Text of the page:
Your units are able to enter freely into Friendly territory; they may also Heal there at an accelerated rate, and they may Upgrade there.
Note that territory belonging to a civilization with which you have an Open Borders agreement is not considered Friendly (despite what Civilopedia claims). You may enter this territory freely and use their Road network, but you cannot Upgrade your units or Heal quickly. Instead, you will Heal as if you were in Rival territory.
Rival (enemy) territory
This is the territory belonging to any other civilization you have no Open Borders agreement with, or any City-state you're not the Suzerain of. Note that usually you have no right at all to enter such territory, except with religious units (which are a special case anyway). However, if you enter hostilities with this civilization or city-state, you may enter freely their territory; but you will be unable to use their infrastructure (Roads and such), and your land units will Heal at a rate even lower than in neutral territory.
- Main article: Lens (Civ6)
In the very beginning of the game no civilization (either major or minor) has any territory - they all start with a Settler (one or more, depending on game difficulty), and only after settling their first city will they start claiming territory. However, note that the game engine separates some land for each civilization, taking into account eventual starting biases (for example, England, Indonesia and others start near coast, Mali starts near a desert, and Brazil starts near a rainforest) - this means that their initial Settlers won't be too close to each other, and will have some space for expansion. This space is viewed by the AI as "their" land, and often other civs settling cities there will be met with a diplomatic outrage.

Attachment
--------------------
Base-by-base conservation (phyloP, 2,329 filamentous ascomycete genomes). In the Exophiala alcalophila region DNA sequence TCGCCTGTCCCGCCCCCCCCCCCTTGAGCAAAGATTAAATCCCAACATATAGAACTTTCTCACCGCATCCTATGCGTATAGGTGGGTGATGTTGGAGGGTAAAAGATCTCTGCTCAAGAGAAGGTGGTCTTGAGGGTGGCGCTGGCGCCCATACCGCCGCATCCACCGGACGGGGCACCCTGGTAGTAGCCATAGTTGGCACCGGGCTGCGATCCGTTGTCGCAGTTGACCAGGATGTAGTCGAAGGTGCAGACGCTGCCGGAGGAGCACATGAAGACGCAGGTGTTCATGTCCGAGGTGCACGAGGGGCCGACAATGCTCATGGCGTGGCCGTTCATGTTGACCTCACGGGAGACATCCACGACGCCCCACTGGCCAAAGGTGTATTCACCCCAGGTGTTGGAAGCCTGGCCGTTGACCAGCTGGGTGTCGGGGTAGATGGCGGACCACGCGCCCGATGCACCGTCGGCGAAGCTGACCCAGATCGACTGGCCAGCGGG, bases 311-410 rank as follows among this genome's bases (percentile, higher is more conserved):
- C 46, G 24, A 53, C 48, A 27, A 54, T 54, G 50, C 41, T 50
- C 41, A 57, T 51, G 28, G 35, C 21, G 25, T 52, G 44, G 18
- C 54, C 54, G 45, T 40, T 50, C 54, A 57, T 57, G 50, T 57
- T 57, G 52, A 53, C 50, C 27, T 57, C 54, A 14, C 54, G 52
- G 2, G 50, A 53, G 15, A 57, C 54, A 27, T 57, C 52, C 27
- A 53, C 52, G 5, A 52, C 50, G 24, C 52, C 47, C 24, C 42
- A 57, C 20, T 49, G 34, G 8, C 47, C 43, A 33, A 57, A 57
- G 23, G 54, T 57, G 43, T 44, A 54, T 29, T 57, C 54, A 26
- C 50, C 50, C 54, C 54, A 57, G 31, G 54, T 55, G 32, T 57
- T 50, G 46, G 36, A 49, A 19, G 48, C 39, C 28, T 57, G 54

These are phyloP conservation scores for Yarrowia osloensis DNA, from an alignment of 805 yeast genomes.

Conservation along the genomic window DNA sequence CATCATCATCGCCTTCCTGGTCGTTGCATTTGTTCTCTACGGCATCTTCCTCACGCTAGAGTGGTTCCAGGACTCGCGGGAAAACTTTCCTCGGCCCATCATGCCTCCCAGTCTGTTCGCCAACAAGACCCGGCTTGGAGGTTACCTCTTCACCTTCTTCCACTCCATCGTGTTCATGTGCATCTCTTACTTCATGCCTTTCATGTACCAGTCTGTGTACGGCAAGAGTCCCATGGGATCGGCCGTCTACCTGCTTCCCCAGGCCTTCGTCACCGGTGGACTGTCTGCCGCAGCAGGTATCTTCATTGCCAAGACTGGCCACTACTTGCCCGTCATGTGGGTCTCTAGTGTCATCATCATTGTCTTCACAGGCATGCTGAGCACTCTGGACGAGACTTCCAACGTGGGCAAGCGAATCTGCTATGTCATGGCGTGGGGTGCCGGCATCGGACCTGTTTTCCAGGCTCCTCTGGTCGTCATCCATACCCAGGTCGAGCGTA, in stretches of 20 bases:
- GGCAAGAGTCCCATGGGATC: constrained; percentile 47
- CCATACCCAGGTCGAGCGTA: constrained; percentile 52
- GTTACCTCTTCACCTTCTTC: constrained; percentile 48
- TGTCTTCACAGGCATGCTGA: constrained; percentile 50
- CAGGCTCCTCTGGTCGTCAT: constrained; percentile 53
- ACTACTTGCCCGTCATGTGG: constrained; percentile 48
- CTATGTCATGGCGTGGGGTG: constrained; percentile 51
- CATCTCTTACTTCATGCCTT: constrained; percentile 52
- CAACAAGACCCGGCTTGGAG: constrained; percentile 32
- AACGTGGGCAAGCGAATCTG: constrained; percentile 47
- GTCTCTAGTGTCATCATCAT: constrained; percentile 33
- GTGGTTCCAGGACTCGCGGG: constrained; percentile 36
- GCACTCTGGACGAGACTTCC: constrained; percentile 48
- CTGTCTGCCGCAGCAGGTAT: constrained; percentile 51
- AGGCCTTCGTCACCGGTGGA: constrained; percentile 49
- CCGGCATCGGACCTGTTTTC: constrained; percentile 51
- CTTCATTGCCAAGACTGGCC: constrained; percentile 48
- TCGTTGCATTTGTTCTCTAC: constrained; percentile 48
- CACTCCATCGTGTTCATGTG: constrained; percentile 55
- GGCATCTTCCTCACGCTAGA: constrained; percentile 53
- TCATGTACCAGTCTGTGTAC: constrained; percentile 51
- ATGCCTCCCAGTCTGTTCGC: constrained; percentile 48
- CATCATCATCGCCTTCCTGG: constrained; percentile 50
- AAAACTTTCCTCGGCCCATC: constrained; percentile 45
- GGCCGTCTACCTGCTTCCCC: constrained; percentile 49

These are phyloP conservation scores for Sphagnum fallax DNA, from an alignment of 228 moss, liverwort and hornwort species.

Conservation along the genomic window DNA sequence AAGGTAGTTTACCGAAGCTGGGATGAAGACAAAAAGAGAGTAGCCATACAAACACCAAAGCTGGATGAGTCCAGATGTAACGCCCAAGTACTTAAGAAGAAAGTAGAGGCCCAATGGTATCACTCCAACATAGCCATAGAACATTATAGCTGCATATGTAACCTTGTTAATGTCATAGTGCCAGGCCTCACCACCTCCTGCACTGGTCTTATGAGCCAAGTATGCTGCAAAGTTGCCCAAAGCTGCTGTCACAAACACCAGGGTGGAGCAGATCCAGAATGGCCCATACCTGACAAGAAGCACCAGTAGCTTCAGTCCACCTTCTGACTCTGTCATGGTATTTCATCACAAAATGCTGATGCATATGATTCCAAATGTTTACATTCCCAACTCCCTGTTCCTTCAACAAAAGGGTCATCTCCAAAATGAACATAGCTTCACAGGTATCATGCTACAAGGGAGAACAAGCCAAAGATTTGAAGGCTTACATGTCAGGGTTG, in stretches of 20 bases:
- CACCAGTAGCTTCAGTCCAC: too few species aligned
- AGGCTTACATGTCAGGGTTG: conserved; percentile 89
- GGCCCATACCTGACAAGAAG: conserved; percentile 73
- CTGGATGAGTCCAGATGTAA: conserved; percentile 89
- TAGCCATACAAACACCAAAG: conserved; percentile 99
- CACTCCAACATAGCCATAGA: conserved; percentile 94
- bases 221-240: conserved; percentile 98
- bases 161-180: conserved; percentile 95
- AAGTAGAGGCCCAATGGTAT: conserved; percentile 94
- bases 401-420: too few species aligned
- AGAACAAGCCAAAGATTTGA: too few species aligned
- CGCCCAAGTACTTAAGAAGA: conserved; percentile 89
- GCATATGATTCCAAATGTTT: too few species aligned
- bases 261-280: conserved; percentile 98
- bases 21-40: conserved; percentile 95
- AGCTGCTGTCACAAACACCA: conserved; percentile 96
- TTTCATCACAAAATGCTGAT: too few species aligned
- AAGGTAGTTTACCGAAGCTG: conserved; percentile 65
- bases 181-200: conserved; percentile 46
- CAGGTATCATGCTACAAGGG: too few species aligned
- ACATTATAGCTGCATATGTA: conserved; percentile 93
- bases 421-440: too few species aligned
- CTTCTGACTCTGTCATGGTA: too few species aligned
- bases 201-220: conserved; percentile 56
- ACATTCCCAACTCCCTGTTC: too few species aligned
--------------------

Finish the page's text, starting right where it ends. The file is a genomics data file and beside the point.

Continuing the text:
Another effect of this spacing is that minor civilizations (i.e. city-states) often end up clumped together in areas not allocated to the major civs. So, if while exploring initially, you keep not meeting any city-states, be prepared to soon bump into a major civilization.
Of course, as the game progresses these starting territories have less and less meaning. One expansionist civilization which keeps settling new cities and taking new lands may start viewing areas close to the new settlements as theirs, while a militaristic civilization won't care one bit about who considers what theirs - they will simply enter and take possession. Also, city-states are considered always and by all to be fair game, and a conquest goal.
Importance of territory
Simply put, states (and their cities) can only benefit from tiles they control. Cities can only construct Districts and wonders in tiles belonging to them; Citizens from cities can only work tiles that are part of your empire's territory; Builders may only construct economical improvements on land inside your territory; consequently, your empire may only use resources if they are inside its territory. But there's more: